Russia withdraws troops from Lyman as Ukraine gains ground in annexed city
Russia said Saturday it had withdrawn troops from the city of Lyman as Ukraine's military inched closer to re-capturing the annexed city, the Associated Press reports.
Why it matters: The withdrawal comes one day after Russian President Vladimir Putin annexed four regions of Ukraine, including the Donetsk region where Lyman is located.
The latest: Ramzan Kadyrov, the leader of the southern Chechnya region who describes himself as a footsoldier of Putin, said called for more drastic measures, per Reuters.
- "In my personal opinion, more drastic measures should be taken, right up to the declaration of martial law in the border areas and the use of low-yield nuclear weapons," Kadyrov wrote on Telegram.
Details: Ukraine’s Defense Ministry confirmed on Twitter Saturday that its forces had entered the city.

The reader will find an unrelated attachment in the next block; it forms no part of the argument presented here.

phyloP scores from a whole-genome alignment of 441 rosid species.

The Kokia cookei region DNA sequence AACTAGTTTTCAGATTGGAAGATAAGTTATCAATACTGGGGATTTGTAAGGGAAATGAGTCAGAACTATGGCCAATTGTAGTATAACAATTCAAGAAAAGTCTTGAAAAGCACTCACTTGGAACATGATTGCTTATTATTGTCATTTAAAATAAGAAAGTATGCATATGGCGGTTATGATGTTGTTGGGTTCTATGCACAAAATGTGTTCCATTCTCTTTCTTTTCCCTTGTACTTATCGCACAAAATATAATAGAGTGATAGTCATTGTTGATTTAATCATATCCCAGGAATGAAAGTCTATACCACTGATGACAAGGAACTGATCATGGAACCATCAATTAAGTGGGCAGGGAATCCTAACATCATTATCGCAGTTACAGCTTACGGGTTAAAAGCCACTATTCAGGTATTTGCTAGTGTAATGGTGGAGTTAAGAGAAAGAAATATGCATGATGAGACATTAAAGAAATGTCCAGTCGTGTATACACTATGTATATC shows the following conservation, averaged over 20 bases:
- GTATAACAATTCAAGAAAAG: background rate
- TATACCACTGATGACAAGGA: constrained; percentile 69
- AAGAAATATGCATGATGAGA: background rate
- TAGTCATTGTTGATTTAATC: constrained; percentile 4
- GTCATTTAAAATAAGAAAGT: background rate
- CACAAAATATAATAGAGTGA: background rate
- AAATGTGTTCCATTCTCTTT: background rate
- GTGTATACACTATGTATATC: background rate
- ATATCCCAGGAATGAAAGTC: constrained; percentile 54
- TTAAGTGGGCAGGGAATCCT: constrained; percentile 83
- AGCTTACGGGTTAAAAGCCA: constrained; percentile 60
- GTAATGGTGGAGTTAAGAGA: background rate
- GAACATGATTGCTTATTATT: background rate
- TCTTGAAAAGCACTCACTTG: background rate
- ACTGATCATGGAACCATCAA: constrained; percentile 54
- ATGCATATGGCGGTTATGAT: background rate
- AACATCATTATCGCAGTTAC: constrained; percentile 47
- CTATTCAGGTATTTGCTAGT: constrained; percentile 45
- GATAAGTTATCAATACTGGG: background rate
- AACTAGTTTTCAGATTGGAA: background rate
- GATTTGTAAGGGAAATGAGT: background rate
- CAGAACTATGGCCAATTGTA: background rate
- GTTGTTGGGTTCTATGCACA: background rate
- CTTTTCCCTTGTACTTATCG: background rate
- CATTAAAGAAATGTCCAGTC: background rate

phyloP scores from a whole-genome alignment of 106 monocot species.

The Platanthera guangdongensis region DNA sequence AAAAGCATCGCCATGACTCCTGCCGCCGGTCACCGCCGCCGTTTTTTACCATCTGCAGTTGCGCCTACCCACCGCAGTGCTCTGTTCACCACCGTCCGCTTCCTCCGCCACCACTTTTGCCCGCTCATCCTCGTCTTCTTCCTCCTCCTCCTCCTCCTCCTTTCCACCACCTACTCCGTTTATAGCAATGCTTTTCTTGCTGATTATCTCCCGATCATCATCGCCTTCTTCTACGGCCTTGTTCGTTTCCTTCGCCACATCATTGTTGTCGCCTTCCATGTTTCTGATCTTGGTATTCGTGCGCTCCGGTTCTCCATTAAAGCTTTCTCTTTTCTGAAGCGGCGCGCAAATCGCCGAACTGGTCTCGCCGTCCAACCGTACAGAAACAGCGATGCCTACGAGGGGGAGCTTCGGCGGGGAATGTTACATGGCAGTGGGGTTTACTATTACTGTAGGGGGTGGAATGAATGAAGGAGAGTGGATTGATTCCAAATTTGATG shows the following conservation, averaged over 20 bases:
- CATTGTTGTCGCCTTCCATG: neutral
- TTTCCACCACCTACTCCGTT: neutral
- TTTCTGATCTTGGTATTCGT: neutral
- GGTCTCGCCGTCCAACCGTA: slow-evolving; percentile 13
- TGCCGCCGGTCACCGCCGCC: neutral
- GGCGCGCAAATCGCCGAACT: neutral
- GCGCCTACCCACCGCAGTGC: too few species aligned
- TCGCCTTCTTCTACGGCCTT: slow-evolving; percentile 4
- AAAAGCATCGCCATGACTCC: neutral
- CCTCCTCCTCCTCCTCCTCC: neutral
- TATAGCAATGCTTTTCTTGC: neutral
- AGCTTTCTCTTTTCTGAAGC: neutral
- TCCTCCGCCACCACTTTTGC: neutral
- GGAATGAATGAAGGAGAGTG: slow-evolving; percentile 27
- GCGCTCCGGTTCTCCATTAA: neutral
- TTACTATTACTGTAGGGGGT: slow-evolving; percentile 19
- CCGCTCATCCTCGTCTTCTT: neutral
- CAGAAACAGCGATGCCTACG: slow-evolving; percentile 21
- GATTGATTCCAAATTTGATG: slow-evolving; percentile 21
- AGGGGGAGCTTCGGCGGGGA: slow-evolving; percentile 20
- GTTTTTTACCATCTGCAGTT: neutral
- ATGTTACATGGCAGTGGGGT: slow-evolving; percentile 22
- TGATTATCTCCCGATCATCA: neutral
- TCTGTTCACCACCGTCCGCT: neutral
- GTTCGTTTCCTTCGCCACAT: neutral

- In a video posted by the ministry, two soldiers can be seen unraveling the Ukrainian flag.
- The ministry said Ukraine's army "has and will always have the decisive vote in today's and any future 'referendums'" — a pointed reference to Putin's annexation.
- Ukrainian forces are inching closer to capturing the city as unverified footage and photos show Ukraine may have the upper hand, according to the New York Times.
- Russia's defense ministry told local media that Russia would withdraw from the city, AP reports.
- Russia currently occupies those regions. Putin held stage referendums over the last few days that claimed the Ukrainian people supported the measure.
- Putin said that the people in those regions "have become our citizens forever."
What we're watching: Ukraine may push into the occupied Luhansk region, which is another region Russia annexed, per AP.